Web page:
We tend to get better at the easy, largely technical stuff.
We do our math homework first, and then settle in for a long frustrating night of trying our hand at a sonnet. There’s a reason the movies you watch these days seem 90% CGI, 8% sex and 2% soul: Beautiful people are cheap; photo-realistic “alien flesh-slime” is likely available as an After Effects plug-in, but you could wrestle, for months, trying to decipher what little quirk of spirit animates Daisy Buchanan. As expensive as the technical effects are, the story is really what we’re looking for, and what that story tells us about our souls. We want to be in love. We want to have someone to weep for. We want some view of the world that lets us sleep at night and leaves us anxious to wake up the next morning.
Typically, when there is no dictator painting Spartan visions of a martial future, and no Puritan band imagining a City on a Hill, when there is no Holy Text thundering axioms about debt and work and love and family, we don’t lose our need for meaning. We seek it in “one percent” justice, or broken glass ceilings, or identity tolerance or sexual liberty.
All of this can get very weird.
My wife pointed out a dude walking on the sidewalk near our car, as we were stuck in surface street traffic. He was wearing a dress and high heels. He was doing his best to be a “she,” but I defy any reasonable person to conclude anything remotely “female” radiating from that point on the compass. There is the thing itself – a big, broad-shouldered guy trying to be a woman, and then there is the new social contract – the demand we all pretend it’s a woman. I’m not sure which is more depressing, probably the latter. It’s one thing to be insane. It’s another to have no hope for anyone being sane within miles.
I can’t help thinking there is a grinding despair at work among the American elites that is not felt among the rest of us. A deal has been brokered that we are not privy to. They have friends who have too much money and time, and so weird sex, Arab petro-loyalties and polite “status quo” policy making have become their bonding reality. They don’t believe the same things, even among themselves, but they are anxious we don’t stop the cash flow. Don’t ruin the economy of the seven counties nearest Washington D.C.
Ponder this: Harvey Weinstein and Louis C.K. both found “meaning” in exposing themselves to women. Pardon the turn of phrase, but this really is “a thing.” Some men don’t actually want to “have” women at all. They want women to watch them “having” themselves. Can I be forgiven for not understanding this? Will this be some new identity I am asked to work into some 1st grade math curriculum?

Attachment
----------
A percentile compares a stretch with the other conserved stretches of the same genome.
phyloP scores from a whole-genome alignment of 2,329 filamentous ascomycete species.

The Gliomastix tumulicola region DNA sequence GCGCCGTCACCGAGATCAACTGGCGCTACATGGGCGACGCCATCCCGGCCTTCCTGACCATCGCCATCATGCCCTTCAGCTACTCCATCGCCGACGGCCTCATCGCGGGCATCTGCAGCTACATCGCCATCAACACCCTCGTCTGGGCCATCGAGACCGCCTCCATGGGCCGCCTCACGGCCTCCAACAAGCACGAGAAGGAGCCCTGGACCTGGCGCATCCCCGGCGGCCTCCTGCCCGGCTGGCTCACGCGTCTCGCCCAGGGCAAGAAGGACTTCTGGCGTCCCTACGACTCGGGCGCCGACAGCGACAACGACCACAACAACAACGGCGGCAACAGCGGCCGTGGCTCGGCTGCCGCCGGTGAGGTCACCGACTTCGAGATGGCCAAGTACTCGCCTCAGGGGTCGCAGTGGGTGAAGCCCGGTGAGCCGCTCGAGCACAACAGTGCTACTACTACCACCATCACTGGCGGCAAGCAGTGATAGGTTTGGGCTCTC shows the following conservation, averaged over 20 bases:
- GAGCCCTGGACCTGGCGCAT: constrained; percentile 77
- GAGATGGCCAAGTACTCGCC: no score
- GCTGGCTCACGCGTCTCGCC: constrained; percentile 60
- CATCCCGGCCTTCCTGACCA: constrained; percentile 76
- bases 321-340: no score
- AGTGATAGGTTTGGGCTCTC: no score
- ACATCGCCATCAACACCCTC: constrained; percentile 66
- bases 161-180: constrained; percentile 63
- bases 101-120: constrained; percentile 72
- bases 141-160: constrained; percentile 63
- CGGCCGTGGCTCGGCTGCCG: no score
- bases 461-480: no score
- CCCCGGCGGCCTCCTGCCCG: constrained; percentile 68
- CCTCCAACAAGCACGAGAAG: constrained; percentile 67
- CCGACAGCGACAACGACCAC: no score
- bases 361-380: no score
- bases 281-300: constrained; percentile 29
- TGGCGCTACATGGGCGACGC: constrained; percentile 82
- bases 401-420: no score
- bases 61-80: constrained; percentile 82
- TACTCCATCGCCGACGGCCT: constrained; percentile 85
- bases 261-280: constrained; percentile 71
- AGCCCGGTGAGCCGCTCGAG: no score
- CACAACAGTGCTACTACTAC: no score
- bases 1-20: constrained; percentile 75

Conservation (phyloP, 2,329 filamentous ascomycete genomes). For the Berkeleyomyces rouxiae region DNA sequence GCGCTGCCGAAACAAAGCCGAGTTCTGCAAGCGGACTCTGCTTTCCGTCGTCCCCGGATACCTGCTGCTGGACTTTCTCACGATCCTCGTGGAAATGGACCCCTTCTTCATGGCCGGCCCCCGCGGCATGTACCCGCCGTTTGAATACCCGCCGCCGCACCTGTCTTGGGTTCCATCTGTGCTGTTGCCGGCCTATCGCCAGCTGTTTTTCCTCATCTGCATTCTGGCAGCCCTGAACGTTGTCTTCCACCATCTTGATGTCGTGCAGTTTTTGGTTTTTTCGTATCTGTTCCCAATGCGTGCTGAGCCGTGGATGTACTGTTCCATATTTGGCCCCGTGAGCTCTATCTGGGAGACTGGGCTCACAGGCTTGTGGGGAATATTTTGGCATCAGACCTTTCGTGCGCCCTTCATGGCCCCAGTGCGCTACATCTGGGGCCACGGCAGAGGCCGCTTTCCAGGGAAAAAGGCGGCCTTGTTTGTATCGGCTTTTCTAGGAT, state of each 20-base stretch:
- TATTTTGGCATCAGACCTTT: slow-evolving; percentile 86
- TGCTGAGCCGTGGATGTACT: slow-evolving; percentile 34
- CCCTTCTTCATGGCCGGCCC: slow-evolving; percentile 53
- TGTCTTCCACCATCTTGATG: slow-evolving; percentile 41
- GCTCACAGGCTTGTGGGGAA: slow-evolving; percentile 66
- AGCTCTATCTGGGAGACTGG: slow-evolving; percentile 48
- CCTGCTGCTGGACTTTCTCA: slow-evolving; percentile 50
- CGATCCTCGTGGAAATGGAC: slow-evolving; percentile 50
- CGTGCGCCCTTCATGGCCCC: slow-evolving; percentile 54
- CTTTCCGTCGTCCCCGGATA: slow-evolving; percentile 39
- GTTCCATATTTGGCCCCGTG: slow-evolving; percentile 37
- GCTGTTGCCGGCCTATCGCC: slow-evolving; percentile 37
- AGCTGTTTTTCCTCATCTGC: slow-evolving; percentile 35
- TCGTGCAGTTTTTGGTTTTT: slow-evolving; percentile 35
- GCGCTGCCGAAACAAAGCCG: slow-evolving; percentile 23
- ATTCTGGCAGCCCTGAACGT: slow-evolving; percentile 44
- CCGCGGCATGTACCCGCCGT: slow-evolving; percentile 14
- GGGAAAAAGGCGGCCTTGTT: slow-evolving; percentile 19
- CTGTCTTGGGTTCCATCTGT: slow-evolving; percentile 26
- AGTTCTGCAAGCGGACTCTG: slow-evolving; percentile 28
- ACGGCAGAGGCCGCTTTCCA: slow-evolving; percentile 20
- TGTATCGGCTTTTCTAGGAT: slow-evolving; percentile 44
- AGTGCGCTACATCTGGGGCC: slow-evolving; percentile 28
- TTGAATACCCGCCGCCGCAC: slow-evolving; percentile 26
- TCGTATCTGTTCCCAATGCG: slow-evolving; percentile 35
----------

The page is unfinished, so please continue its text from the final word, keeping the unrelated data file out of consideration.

Throughout my life as a living historian, trying to show people what it was like to live in the 18th century, I’ve struggled to explain the value of the past. I love my array of high-end workstations. I adore my company Creative Cloud account. I am grateful my dermatologist could remove a cancerous growth from my lip using MOHS surgery, microscopes, and precise, cell by cell extraction. My wife and I are planning a trip to Nashville for our 30th anniversary. Our journey will not feature, God willing, broken wheels and mules dying of distemper, and savage exchanges with Commanches. We will drink champagne at 30,000 feet, praise be to God, and we will Uber-app our way to the hotel on our smart phones.
That’s the easy part, folks. Human beings get better at technology. Life can be easier, more leisurely, with more time to read, and think, and debate.
But if we don’t learn the soul truths underneath all the technology, if we don’t seek the Grand Creator of the Universe, we are proven, as a species, to take weird diversions. We can use the technology to scrape children right out of our womens’ wombs. We can put tits on a bull. We can leisure ourselves into a fluid sexuality that becomes abusive and self-seeking and even violent. Even more strange, we are prone to make our idiosyncratic diversions “justice” issues and we can heap the ridiculous upon the ridiculous, looking more and more strange, and hopeless along the way. If we don’t watch out, God leaves us there, alone with our depraved minds.
In all of this, I am starting to think – despite my depravity – that I’m something like Aunt Bea on the Andy Griffith show. Simple. Not very exotic. Boy meets Girl. They have a family. You don’t need any complicated math for that, or any baroque CGI. It’s mysterious enough. I’m still not quite sure how to kiss my wife, or when to try it, but I’m telling you the journey is far more complicated, and interesting, than anything the world has come up with to replace it.